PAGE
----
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Time for Bed!

Brad Schiller • Feeding the MachinesJuly 2019 • July 11, 2019

Working in the entertainment field, particularly lighting, one will find periods of time when he or she do not get enough sleep. Lighting programmers are especially susceptible to sleep deprivation, as the duties can take many hours and often need to, schedule around other production needs. Sleep deprivation can be extremely dangerous as it slows down cognitive functions and impairs most tasks. Lighting programmers will inevitably be placed in situations requiring less-than-ideal sleep, and it is good to be prepared for these conditions.

‡‡         Good Sleep

Experts agree that adults should get between seven to nine hours of sleep a night. This rest ensures maximum physical and mental acuity while also promoting health and wellness. While I generally maintain this sleep goal when at home, I cannot think of any production period where I was able to sleep this much on a regular basis.

Unfortunately, lighting programming often needs to happen when the stage is free of others. This generally means working late at night after rehearsals, set builds, or other needs. Additional departments need light to work and do not appreciate your programming efforts while they are trying to see on the stage. Visualizers have helped by moving the programming into the virtual world. However there is no substitute for the real rig, and thus we must keep programming with the actual fixtures.

During some productions, you may find it best to work as a “vampire” by programming during the night and sleeping during the day. It can be tough to swap your schedule from the norm and then swap it back once rehearsals start. Anytime you are sleeping during the day, you need to ensure the proper environment. Close all curtains, keep the room cool, and stay away from television, phones, computers, and other screens. Put your phone on silent and strive to get as many solid hours of sleep as possible. Proper rest should be an important a priority in your life.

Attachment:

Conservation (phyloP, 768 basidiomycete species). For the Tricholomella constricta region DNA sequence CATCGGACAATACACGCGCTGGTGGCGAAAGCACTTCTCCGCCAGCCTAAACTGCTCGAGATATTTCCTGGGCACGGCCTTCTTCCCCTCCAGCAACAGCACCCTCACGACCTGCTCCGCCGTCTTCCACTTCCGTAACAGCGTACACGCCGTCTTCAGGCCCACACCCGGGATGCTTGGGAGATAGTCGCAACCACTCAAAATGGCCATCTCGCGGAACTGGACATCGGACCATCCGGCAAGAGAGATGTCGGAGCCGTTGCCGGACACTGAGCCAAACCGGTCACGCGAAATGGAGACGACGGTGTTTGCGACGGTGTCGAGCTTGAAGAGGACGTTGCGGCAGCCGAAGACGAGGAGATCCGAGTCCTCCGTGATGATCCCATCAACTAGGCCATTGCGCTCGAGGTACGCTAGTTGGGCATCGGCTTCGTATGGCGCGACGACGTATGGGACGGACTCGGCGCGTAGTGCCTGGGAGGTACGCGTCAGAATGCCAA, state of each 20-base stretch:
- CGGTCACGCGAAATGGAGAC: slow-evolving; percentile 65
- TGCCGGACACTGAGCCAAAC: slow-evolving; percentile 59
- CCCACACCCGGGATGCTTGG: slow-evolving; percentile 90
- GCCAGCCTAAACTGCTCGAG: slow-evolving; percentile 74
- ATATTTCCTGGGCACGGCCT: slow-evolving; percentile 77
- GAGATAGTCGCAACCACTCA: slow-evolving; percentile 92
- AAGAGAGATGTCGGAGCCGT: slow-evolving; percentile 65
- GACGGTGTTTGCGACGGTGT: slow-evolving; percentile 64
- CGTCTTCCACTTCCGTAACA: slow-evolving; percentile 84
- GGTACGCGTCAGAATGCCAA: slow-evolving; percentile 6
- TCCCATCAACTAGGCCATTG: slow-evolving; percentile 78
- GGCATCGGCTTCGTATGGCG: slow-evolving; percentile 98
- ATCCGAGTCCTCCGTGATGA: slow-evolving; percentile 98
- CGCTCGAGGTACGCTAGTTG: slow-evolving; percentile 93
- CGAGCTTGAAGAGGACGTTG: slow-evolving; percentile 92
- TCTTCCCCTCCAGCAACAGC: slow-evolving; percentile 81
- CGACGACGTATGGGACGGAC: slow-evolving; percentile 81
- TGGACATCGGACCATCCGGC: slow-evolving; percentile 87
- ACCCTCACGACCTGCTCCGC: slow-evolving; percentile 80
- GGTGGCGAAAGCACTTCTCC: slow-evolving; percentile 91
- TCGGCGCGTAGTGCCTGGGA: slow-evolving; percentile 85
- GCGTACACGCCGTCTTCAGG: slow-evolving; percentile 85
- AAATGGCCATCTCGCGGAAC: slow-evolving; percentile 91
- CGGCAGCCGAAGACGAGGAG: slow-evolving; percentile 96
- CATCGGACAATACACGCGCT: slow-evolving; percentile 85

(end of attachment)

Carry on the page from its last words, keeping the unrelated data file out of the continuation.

‡‡         Bad Sleep

When you get little to no sleep, your brain begins to get foggy and not process actions or the world around you very well. You will find it hard to speak complete sentences, and you may forget simple tasks during your regular routines. Mistakes will become more common, and your understanding and reasoning skills will suffer. Working long hours without sleep may seem as if you are accomplishing more, but in reality you are introducing more potential errors and problems.

Many productions simply do not allow enough time for a proper sleep. For instance, I was working on a corporate event recently that had a 6 a.m. lobby call time. We then traveled to the venue, rehearsed some segments, and started the show at 9 a.m. The show finished at 8 p.m., then we had more rehearsals until midnight. Once this was complete, I found I needed two more hours of programming to prepare for the headlining band coming the next night. So I returned to my hotel at 2:30 a.m., only to have another 6 a.m. call time. A similar cycle repeated for four days! As the days continued on, I certainly was suffering sleep exhaustion. And it was not just me, the entire crew was affected by the required hours. Not only were we exhausted, we were beginning to speak differently and make minor mistakes. Going to catering was like visiting a strange zombie land!

Schedules like the one described above seem to be more and more common as productions get bigger and more complex. In many cases in my career, I have gone multiple continuous days with little to no sleep. Concert touring is built around a similar cycle, with full days followed by short sleep time on a bus. In any of these situations, it can be nearly impossible to achieve the standard eight hours of sleep on a regular basis.